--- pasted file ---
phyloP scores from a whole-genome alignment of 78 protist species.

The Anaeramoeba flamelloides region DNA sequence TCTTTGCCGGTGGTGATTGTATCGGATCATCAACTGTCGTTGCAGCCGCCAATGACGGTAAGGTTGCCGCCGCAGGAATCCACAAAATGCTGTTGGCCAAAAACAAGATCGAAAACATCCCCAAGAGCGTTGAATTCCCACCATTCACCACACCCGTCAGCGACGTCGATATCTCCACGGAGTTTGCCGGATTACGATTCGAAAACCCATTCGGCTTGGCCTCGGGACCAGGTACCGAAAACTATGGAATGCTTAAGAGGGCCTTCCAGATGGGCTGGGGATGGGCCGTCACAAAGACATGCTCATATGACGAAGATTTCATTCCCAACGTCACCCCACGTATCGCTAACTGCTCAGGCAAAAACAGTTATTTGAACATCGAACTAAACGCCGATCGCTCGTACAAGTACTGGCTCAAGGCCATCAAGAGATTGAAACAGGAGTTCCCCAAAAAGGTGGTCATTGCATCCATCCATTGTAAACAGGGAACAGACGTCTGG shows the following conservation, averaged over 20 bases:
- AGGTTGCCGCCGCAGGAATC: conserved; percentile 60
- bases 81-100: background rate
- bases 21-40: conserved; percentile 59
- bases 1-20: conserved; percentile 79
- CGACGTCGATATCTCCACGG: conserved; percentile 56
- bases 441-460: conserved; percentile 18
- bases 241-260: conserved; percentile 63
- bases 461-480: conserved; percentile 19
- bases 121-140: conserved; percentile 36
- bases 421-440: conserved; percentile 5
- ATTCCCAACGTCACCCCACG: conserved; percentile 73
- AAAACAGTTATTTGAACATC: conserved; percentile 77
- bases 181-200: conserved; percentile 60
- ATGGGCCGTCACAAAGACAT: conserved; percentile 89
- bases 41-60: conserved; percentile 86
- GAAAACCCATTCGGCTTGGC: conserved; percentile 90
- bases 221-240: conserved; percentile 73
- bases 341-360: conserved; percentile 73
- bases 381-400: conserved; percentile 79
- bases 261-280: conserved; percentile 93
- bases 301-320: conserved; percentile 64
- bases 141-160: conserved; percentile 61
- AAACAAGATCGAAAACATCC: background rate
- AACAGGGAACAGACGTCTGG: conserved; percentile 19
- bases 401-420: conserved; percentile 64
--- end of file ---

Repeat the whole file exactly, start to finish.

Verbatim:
phyloP scores from a whole-genome alignment of 78 protist species.

The Anaeramoeba flamelloides region DNA sequence TCTTTGCCGGTGGTGATTGTATCGGATCATCAACTGTCGTTGCAGCCGCCAATGACGGTAAGGTTGCCGCCGCAGGAATCCACAAAATGCTGTTGGCCAAAAACAAGATCGAAAACATCCCCAAGAGCGTTGAATTCCCACCATTCACCACACCCGTCAGCGACGTCGATATCTCCACGGAGTTTGCCGGATTACGATTCGAAAACCCATTCGGCTTGGCCTCGGGACCAGGTACCGAAAACTATGGAATGCTTAAGAGGGCCTTCCAGATGGGCTGGGGATGGGCCGTCACAAAGACATGCTCATATGACGAAGATTTCATTCCCAACGTCACCCCACGTATCGCTAACTGCTCAGGCAAAAACAGTTATTTGAACATCGAACTAAACGCCGATCGCTCGTACAAGTACTGGCTCAAGGCCATCAAGAGATTGAAACAGGAGTTCCCCAAAAAGGTGGTCATTGCATCCATCCATTGTAAACAGGGAACAGACGTCTGG shows the following conservation, averaged over 20 bases:
- AGGTTGCCGCCGCAGGAATC: conserved; percentile 60
- bases 81-100: background rate
- bases 21-40: conserved; percentile 59
- bases 1-20: conserved; percentile 79
- CGACGTCGATATCTCCACGG: conserved; percentile 56
- bases 441-460: conserved; percentile 18
- bases 241-260: conserved; percentile 63
- bases 461-480: conserved; percentile 19
- bases 121-140: conserved; percentile 36
- bases 421-440: conserved; percentile 5
- ATTCCCAACGTCACCCCACG: conserved; percentile 73
- AAAACAGTTATTTGAACATC: conserved; percentile 77
- bases 181-200: conserved; percentile 60
- ATGGGCCGTCACAAAGACAT: conserved; percentile 89
- bases 41-60: conserved; percentile 86
- GAAAACCCATTCGGCTTGGC: conserved; percentile 90
- bases 221-240: conserved; percentile 73
- bases 341-360: conserved; percentile 73
- bases 381-400: conserved; percentile 79
- bases 261-280: conserved; percentile 93
- bases 301-320: conserved; percentile 64
- bases 141-160: conserved; percentile 61
- AAACAAGATCGAAAACATCC: background rate
- AACAGGGAACAGACGTCTGG: conserved; percentile 19
- bases 401-420: conserved; percentile 64